The U.S. District Court for the District of Minnesota imposed a third tier civil penalty against defendants Sherwin Brown and Jamerica Financial, Inc., who were found to have violated Section 17(a) of the Securities Act of 1933, Section 10(b)(5) of the Securities Exchange Act of 1934, and the Investment Advisors Act of 1940. Mr. Brown, acting through his companies, including Jamerica, misappropriated several hundred thousand dollars in client funds for his own benefit and attempted to conceal his actions. Mr. Brown and Jamerica had sought a reduced penalty, arguing that the Court should consider his weakened financial condition in determining the appropriate amount.
In imposing penalties of $80,000 against Mr. Brown and $400,000 against Jamerica, the Court noted that civil penalties are designed to punish the violator as well as to deter future violations. The Court explained that these goals cannot be accomplished through disgorgement, which “merely requires the return of illegal profits.” There are three tiers of civil penalties for violations of the applicable securities statutes: the first tier applies to basic violations; the second tier applies to violations involving “fraud, deceit, manipulation, or deliberate or reckless disregard of a regulatory requirement”; and the third tier applies to violations that meet the second tier and additionally “resulted in substantial losses or created significant risk of substantial losses.”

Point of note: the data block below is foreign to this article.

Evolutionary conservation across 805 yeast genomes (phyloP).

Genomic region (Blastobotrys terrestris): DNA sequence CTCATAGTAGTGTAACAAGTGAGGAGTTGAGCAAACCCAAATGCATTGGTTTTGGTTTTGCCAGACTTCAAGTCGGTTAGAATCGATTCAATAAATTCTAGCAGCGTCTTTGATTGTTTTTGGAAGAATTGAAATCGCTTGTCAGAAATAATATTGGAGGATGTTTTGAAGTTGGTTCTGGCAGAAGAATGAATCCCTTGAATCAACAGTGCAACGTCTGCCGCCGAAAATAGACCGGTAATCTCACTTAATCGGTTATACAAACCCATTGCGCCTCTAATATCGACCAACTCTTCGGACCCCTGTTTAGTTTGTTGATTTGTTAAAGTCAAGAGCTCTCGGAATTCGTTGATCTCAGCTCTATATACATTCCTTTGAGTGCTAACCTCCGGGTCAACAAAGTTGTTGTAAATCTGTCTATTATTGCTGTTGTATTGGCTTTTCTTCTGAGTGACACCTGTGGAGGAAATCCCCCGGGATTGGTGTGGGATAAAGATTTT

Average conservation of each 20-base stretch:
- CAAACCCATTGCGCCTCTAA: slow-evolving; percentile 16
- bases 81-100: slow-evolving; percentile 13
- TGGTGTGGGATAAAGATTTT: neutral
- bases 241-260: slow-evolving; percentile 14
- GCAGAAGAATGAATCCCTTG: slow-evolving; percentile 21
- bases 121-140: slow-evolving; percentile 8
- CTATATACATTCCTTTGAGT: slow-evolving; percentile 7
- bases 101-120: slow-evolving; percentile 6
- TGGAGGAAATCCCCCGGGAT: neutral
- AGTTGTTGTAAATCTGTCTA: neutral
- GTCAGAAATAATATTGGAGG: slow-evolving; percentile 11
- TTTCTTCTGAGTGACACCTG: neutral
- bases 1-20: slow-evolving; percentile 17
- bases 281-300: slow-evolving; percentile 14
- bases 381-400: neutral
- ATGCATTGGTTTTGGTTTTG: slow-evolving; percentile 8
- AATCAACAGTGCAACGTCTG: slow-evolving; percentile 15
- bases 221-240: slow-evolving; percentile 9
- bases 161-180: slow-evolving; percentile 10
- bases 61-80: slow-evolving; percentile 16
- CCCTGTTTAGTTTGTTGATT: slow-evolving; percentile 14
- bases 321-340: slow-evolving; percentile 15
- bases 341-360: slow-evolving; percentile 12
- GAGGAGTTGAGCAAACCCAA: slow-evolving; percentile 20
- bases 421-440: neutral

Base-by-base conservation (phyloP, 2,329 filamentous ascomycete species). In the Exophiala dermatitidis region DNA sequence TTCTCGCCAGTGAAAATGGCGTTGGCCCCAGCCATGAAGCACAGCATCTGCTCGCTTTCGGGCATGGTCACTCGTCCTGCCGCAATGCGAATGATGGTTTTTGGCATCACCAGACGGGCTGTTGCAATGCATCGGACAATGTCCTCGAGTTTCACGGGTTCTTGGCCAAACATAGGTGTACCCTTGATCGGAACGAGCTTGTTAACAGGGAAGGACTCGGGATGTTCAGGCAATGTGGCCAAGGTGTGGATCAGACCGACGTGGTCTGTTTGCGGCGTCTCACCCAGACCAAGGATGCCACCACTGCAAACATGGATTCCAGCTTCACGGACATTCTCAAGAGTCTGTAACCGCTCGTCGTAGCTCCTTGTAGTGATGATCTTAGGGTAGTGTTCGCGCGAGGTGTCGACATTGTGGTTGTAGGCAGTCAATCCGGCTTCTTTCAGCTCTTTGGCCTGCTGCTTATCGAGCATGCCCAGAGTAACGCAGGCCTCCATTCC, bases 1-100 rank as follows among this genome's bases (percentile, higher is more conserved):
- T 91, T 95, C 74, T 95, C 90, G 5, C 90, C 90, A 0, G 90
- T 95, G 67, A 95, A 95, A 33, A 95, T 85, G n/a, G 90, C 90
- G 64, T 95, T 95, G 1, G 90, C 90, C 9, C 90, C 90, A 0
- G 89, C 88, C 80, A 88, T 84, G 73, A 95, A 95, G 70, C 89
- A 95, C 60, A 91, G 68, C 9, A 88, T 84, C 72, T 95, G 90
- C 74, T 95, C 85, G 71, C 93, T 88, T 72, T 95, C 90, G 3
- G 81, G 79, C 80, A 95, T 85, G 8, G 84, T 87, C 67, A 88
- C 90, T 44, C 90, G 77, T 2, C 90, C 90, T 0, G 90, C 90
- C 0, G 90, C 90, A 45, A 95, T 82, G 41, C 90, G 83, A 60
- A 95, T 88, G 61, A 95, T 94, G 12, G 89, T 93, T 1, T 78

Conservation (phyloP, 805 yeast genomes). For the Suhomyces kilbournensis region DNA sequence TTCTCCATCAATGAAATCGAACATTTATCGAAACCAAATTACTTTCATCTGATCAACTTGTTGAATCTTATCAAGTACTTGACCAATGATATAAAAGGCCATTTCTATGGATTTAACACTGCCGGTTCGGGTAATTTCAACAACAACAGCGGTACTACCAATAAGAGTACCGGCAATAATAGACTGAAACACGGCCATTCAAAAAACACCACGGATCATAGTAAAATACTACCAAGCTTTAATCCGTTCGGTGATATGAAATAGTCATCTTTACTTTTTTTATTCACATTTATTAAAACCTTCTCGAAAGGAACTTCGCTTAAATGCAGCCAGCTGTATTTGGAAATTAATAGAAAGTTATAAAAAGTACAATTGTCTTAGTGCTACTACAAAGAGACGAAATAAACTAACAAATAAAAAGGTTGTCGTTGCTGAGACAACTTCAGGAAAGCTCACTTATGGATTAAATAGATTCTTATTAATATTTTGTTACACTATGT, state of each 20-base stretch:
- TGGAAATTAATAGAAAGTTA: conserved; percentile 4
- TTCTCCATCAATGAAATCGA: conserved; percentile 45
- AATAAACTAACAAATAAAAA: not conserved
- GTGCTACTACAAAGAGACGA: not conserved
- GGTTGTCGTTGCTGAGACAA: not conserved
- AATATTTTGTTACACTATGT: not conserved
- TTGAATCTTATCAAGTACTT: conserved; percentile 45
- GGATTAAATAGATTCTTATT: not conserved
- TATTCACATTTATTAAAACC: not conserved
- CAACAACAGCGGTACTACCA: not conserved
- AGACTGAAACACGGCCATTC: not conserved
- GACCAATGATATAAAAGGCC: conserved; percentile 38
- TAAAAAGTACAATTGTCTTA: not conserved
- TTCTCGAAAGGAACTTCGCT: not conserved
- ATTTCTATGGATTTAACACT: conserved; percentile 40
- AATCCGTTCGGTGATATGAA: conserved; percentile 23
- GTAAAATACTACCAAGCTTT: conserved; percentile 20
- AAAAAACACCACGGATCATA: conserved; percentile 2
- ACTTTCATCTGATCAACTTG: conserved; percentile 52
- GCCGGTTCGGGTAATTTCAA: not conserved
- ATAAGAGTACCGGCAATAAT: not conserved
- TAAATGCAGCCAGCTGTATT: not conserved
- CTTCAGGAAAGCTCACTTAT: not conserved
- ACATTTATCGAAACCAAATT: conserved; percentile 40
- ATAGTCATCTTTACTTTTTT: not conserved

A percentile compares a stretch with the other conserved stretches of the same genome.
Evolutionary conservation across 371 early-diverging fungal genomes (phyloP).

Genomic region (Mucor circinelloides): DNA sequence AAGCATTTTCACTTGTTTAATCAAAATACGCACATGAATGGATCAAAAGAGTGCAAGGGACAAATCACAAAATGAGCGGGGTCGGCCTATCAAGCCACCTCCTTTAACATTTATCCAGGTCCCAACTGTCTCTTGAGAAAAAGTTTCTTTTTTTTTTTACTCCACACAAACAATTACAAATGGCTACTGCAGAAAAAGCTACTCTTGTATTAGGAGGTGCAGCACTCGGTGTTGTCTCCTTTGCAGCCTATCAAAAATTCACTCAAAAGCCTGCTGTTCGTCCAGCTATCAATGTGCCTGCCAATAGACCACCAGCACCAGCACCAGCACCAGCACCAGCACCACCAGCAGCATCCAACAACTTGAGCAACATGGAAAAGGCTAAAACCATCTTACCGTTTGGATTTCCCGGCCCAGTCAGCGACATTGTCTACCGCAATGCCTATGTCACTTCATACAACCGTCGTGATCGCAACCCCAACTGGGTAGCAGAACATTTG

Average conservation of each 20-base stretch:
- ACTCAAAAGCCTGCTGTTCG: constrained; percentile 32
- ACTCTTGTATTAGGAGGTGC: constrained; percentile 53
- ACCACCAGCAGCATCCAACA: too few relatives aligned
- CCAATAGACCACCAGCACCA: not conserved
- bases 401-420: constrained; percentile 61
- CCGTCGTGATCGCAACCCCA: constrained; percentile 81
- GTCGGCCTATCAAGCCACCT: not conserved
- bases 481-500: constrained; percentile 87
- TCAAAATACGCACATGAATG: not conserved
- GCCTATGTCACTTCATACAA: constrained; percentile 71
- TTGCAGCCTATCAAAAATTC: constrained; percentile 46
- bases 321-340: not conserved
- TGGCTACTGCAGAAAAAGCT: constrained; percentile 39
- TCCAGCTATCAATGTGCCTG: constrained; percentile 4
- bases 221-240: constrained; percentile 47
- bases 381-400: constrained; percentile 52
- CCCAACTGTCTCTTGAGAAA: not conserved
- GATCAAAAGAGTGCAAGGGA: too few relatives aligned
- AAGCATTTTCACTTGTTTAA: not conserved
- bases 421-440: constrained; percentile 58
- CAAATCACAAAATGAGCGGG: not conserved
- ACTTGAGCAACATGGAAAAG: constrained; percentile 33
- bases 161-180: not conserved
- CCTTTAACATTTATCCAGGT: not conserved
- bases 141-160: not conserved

Here, the Court imposed a third tier civil penalty because there was overwhelming evidence that defendants acted with reckless disregard to the regulatory requirements. In particular, the Court determined that a third tier penalty was appropriate because defendants misappropriated more than $800,000 of the $1.62 million in funds received from investors, the conduct was recurring, and defendants did not fully cooperate with authorities during the course of the lawsuit. The Court also rejected the argument that the penalty should be reduced because the SEC had introduced evidence that Mr. Brown had made substantial deposits into his own bank accounts and he and Jamerica did not come forward with any evidence of their financial condition. (United States Securities and Exchange Commission v. Brown, Civil No. 06-1213, 2009 WL 2163505 (D. Minn. July 20, 2009))